Today’s NewsStand – June 6, 2018

Featuring hospital and health care headlines from the media and the Web.

Iowa News

Reynolds confident in direction of Medicaid privatization
While Governor Kim Reynolds does not have an opponent in the June 5th GOP primary, the crowded gubernatorial field has criticized her handling of the privatization of Medicaid and funding for mental health care services. In an Iowa Public Radio interview, Reynolds shared her view points on these issues. Notably, she believes Medicaid privatization is heading in the right direction. (Iowa Public Radio)

Mitchell County Regional Health construction continues
As progress continues on with the construction and remodel of Mitchell County Regional Health, phase two will consist of a few transitions within the larger phase of the construction. During the past twelve months, the Mitchell County Regional Health Center construction project has focused on the two-story addition to the Osage Clinic, adding approximately 20,000 square feet of clinic space.  Included in the project is an interior hallway for emergency department access and a rooftop heliport above the second floor clinic addition. (KCHA)

Wayne County Hospital doctor named ‘Physician of the Year’
The Iowa Osteopathic Medical Association has named Dr. Joel Baker at Wayne County Hospital and Clinic System as it’s “Physician of the Year.” This award is only given when suitable candidates are presented for consideration. This award is presented to a member osteopathic physician who has exhibited a notable commitment to his or her profession, patients and colleagues. Dr. Baker is a 1993 graduate of Kirksville College of Osteopathic Medicine in Kirksville, Missouri. (Daily Iowegian)

National News

Judge orders Maine to implement voter-approved Medicaid expansion
A Maine court has ordered the state to move ahead with Medicaid expansion, which was approved by voters last year but blocked by Republican Governor Paul LePage. Michaela Murphy, a Maine Superior Court justice, ruled Monday afternoon that the state must submit a plan to the federal government by June 11 detailing how it plans to expand Medicaid. Maine voters approved expansion in November through a citizen-led ballot measure, but LePage has fought back at every turn. Maine became the first state to expand Medicaid through a voter referendum. (The Hill)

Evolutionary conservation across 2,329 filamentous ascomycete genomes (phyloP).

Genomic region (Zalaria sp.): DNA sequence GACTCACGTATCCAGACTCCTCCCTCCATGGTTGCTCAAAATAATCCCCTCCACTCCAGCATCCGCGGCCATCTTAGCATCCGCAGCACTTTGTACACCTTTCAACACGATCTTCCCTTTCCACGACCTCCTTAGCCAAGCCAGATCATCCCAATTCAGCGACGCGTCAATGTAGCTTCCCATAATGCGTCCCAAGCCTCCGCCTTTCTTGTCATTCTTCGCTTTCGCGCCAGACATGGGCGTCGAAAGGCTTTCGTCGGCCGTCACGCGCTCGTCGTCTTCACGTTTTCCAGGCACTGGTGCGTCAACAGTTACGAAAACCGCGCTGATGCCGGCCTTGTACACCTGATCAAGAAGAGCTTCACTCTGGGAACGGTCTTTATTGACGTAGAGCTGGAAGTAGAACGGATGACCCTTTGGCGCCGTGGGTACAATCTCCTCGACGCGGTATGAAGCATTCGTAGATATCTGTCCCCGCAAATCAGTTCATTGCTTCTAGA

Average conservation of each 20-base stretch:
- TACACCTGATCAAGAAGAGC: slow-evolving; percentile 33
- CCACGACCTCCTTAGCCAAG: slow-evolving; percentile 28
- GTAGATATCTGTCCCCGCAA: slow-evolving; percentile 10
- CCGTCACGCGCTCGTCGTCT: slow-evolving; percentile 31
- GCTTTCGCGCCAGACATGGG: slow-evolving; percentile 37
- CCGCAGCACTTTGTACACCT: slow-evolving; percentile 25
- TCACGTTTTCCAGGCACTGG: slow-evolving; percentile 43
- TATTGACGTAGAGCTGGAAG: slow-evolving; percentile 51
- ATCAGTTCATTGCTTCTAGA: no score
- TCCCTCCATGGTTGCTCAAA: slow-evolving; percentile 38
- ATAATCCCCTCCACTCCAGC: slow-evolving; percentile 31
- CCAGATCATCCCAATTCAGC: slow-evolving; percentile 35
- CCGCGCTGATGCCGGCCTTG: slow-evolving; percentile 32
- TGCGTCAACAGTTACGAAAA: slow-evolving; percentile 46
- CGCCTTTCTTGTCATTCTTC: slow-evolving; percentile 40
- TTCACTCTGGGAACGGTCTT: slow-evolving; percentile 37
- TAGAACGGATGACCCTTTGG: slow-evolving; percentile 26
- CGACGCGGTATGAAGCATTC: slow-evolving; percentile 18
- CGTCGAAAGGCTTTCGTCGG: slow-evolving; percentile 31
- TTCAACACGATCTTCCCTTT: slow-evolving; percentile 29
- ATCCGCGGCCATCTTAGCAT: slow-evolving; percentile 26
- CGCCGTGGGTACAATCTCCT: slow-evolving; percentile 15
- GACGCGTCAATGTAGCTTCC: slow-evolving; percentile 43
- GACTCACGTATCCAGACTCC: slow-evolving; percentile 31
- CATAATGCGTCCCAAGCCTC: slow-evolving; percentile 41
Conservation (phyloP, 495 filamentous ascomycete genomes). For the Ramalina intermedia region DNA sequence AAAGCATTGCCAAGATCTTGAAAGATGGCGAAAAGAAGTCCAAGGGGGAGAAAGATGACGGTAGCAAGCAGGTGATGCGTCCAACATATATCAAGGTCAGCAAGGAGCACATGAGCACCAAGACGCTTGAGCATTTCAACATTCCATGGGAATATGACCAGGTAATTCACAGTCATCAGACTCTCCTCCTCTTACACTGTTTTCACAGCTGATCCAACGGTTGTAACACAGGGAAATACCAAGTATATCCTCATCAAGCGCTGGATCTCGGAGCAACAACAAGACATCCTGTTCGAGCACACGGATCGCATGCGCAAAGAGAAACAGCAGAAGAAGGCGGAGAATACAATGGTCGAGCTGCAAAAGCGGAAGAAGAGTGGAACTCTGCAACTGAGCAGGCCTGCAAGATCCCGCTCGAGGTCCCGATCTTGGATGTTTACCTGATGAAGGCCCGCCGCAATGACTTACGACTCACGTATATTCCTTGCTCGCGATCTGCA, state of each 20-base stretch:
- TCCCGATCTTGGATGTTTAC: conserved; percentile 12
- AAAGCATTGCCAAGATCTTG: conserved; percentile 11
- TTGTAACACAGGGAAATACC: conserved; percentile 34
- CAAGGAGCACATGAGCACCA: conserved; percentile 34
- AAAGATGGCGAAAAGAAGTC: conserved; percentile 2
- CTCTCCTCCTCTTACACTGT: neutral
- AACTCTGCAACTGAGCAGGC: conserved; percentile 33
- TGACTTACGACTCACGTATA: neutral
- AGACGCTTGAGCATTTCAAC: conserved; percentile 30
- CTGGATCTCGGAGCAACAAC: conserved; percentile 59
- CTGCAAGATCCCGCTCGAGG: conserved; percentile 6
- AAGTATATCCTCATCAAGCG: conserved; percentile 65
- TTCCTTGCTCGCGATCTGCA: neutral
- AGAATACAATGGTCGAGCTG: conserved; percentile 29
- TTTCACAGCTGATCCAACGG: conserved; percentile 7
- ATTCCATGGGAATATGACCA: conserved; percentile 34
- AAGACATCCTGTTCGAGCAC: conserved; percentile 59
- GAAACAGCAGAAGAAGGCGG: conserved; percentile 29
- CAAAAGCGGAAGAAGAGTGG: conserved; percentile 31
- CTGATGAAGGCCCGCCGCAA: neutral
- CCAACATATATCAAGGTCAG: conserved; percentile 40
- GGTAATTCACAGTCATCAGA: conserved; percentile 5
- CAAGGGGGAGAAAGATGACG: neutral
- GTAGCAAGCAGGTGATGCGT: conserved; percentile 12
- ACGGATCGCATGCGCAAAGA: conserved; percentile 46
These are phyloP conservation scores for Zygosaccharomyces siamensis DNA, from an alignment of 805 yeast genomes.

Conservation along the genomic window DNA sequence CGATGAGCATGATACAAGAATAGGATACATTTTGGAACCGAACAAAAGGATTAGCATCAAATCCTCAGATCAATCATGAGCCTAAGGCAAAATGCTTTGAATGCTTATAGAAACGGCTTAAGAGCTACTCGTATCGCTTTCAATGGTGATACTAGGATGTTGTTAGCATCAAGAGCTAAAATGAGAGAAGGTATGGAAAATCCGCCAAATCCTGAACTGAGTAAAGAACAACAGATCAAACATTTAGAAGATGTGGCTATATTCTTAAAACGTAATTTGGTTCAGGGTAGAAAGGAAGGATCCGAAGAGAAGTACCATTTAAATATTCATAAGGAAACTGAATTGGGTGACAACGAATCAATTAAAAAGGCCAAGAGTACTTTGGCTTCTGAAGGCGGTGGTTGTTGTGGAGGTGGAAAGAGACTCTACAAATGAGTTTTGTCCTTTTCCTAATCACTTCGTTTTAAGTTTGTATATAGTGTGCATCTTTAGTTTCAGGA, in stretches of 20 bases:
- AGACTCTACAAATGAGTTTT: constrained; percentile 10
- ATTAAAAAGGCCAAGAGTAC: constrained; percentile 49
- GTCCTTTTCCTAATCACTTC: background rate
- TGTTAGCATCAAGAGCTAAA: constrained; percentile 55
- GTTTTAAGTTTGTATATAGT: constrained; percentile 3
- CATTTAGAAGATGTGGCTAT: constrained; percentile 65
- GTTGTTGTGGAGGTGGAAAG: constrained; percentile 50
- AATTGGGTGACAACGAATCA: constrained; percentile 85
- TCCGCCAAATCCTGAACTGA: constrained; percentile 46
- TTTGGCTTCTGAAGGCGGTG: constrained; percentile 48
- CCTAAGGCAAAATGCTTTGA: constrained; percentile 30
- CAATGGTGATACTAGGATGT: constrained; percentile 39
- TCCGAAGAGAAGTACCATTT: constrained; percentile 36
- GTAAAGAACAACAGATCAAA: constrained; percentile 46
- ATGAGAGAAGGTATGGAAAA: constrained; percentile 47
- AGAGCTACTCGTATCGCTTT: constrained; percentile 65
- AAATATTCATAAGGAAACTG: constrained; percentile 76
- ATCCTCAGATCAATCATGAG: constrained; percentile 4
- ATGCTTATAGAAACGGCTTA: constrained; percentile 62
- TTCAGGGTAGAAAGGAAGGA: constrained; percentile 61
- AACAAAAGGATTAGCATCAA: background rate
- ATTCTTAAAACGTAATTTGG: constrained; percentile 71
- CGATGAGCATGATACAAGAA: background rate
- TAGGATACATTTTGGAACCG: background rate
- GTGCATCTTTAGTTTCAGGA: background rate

Obamacare plans ask for 19 percent increase in Washington state
Health insurers are asking Washington state regulators to allow them to raise the price of Obamacare premiums in 2019 by an average of 19 percent. Under the latest proposals made public Monday, no county in the state will be left without an Obamacare insurer, a type of medical coverage offered to customers who do not get health insurance through a job or government program. State Insurance Commissioner Mike Kreidler blamed the Trump administration’s changes to Obamacare for the increases. (Washington Examiner)

Medicare’s trust fund is set to run out in 8 years
The financial outlook for Medicare’s Hospital Insurance Trust Fund deteriorated in the last year, and Social Security still faces serious long-term financial problems, the Trump administration said on Tuesday. The projections are the first from the administration since President Trump signed a $1.5 trillion tax cut into law in December. They show no sign that a burst of economic growth will significantly improve the finances of the government’s largest entitlement programs. The Medicare trust fund will be depleted in 2026, the administration said. (New York Times)

Hundreds of Illinois children languish in psychiatric hospitals after they’re cleared for release
Hundreds of children in the care of the Illinois Department of Children and Family Services are held each year inside psychiatric hospitals for weeks or months, even though they have been cleared to leave, a ProPublica Illinois investigation found. Instead of moving on to a foster home or residential treatment center — a less restrictive facility where children attend school and lead more normal lives — these children have languished in secure mental health facilities, the consequence of the child welfare agency’s failure to find them appropriate placements. (ProPublica Illinois)